I watched a couple that friends had posted and was curious about my own. The "slideshow" music plays while photos of myself, my family and friends show up on screen. The video includes some most liked posts over the years and photos that I have shared.
My first thought was "Hmm- I probably wouldn't have picked that photo for this reel. That was really one of my most liked posts? Really Facebook? You're not representing me accurately with this reel. I wish it had used more of this or that."
I'm sure there is some sort of formula or algorithm or whatever that the developers used to create these for millions of people. There certainly were not cubicles full of software engineers painstakingly choosing the content for millions of members' slideshows. My own family and friends were not consulted in the process to ensure a pleasing portrayal. This is technology. Someone tells it to report back in the form of a slideshow what are the most liked photos and posts that this person shared.
This got me thinking (whoa, watch out!) and I realized it was a good opportunity to remember that my life is not equal to the sum of my Facebook posts. And yet it is. I'll explain.
I know there is much more to me than what I share on Facebook. I don't try to cherry pick only the moments in my life that make me look awesome online, but the fact is, we all have more going on in real life than we show on Facebook- good and bad. I saw more pictures of my youngest child than my older two. Suddenly I fret over the possible perception that I favor my third-born and does that mean my older children will grow up somehow deprived of my love and affection? None of my wedding photos made the reel. Do I not value my marriage enough? Should I be posting more selfies with my husband? Have I been complaining about my house too much?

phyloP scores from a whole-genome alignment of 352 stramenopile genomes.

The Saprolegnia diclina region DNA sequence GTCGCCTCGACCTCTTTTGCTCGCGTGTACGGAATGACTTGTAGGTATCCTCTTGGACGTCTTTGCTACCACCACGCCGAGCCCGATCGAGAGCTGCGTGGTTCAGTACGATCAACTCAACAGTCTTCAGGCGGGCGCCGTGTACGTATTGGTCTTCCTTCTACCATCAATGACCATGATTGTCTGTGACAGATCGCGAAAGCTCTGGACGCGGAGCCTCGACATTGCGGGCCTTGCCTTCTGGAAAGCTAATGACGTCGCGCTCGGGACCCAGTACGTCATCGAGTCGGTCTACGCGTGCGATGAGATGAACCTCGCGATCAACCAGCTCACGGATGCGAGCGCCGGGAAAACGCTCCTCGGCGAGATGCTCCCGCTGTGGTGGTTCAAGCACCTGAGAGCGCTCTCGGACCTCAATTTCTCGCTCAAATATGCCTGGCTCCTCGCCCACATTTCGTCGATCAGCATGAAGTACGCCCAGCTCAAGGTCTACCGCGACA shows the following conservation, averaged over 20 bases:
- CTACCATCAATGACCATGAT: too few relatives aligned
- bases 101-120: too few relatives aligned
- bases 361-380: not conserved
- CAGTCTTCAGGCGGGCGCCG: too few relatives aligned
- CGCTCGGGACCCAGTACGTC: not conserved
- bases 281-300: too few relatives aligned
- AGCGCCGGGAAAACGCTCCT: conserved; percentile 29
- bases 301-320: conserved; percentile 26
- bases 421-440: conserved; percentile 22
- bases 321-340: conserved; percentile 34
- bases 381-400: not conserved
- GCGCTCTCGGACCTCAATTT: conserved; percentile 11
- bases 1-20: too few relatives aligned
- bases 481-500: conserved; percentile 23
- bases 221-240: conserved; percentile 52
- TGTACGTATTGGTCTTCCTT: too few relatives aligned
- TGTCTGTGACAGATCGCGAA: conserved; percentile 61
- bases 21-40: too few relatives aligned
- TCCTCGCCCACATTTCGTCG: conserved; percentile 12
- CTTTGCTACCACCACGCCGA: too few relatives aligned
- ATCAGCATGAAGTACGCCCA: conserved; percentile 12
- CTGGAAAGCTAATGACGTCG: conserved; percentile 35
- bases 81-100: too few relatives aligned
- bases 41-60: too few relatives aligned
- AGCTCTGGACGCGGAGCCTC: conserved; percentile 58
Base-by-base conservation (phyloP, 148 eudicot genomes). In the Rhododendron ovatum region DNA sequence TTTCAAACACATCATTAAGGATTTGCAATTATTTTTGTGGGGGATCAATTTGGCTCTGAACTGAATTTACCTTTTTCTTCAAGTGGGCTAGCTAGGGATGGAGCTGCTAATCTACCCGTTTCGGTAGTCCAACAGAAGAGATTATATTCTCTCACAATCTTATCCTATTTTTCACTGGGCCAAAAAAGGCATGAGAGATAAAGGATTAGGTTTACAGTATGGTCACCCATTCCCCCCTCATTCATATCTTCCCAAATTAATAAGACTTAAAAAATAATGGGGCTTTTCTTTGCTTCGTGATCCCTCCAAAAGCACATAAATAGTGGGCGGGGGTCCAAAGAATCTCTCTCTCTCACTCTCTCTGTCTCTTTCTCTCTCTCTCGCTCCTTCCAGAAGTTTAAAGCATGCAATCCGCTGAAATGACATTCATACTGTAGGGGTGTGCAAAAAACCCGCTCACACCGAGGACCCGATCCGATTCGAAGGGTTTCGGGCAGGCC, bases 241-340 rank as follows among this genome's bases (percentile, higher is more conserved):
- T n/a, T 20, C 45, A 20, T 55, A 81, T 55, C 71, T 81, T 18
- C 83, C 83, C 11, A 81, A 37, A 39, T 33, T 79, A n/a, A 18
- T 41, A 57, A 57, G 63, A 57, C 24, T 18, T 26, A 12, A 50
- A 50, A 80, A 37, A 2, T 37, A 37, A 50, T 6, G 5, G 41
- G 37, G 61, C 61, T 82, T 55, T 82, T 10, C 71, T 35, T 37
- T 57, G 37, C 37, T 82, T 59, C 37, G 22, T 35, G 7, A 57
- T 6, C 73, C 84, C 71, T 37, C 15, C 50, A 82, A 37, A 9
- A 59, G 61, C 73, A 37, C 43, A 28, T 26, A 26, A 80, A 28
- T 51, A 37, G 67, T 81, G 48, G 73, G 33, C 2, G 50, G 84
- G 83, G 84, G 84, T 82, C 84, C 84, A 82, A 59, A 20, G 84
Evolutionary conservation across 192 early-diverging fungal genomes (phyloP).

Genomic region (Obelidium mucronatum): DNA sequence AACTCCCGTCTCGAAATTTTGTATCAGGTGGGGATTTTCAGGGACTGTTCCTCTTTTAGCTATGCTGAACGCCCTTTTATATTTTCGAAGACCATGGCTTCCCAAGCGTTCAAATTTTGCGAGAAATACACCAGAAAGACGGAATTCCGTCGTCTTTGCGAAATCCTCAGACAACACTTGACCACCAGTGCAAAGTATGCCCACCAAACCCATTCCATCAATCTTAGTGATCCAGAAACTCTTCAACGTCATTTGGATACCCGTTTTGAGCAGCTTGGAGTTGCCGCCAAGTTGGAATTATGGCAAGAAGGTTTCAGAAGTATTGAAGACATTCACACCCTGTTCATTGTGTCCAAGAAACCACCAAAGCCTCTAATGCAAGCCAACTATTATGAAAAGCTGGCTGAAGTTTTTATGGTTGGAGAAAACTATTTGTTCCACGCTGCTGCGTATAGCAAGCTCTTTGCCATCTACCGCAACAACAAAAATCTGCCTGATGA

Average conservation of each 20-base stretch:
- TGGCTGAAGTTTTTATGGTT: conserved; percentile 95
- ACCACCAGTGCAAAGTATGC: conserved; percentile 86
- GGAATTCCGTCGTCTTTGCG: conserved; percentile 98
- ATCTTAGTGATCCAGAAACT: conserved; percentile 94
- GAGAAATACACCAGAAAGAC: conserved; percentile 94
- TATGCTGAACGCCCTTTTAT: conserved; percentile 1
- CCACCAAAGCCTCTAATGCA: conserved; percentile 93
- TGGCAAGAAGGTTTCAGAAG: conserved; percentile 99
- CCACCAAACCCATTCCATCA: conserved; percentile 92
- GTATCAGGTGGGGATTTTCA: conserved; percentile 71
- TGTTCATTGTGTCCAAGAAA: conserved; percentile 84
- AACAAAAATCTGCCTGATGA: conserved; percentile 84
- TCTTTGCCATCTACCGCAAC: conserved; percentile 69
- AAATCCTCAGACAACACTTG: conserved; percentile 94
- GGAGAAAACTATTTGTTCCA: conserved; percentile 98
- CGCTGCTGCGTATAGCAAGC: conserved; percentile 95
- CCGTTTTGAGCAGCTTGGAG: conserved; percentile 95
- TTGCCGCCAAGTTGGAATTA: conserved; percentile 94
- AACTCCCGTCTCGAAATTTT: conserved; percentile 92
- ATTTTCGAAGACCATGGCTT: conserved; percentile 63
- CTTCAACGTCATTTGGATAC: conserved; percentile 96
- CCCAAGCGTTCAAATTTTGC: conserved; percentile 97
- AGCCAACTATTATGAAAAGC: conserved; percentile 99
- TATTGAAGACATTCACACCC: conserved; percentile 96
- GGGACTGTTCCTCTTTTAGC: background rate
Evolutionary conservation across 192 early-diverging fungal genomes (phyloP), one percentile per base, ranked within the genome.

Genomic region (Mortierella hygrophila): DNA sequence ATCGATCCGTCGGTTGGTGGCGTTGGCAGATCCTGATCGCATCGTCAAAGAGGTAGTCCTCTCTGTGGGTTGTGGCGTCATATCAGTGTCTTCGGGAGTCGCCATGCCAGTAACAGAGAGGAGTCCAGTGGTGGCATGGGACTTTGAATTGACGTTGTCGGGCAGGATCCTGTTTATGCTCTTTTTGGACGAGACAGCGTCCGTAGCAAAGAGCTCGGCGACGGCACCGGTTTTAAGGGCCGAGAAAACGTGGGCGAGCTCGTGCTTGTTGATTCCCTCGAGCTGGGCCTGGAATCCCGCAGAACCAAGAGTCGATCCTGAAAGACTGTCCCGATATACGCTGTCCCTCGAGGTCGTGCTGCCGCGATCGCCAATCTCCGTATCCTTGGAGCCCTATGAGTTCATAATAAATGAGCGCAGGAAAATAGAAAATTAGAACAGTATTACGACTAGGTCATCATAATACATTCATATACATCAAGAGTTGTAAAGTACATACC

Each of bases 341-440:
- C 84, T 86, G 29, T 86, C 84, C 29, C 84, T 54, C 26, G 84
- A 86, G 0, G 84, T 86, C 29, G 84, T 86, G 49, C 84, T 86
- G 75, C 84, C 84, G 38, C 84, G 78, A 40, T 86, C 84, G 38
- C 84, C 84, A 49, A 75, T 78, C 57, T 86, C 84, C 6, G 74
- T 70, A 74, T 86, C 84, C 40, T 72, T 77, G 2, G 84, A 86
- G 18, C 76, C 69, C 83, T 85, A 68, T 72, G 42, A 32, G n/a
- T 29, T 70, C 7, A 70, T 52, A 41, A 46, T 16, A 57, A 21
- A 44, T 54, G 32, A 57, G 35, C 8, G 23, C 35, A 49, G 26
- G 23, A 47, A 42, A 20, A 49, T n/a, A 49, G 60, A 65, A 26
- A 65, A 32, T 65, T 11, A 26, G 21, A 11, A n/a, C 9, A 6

This is obviously ridiculous. A random sampling of what I post to social media revealed what I would consider an inaccurate picture of who I am and what is important to me. I would want to change the picture. Big surprise, I want more control over how I get summarized in slide show form. It is important to realize that no slide show or highlight reel actually defines who you are and what is important to you. However, it can create an impression in the minds of the people you share with online. We aren't supposed to be constantly concerning ourselves with what others think of us- that would be vanity. We are supposed to reflect Christ in all we do. Privacy settings on social media aside, any person could pull up your profile or glance over some of your posts and form an opinion about you. What is important is not whether or not they like you or approve of your interior decorating or apparent access to a professional photographer... What is important is if they can see Christ reflected in the things you post.
And of course, infinitely more important than Facebook is the highlight reel we all face when this life is over. Except it won't be highlights: "For we must all appear before the judgment seat of Christ, so that each one may be recompensed for his deeds in the body, according to what he has done, whether good or bad." 2 Cor 5:10
What an indescribable relief to know that when that painful show is over, I can be free from all those less than flattering images and damning records because of the blood of Christ. It won't be the bad haircut or poorly lit photo that keeps me up at night, and thanks to Jesus, it won't be any of the actual bad decisions that I've made either. I am whiter than snow.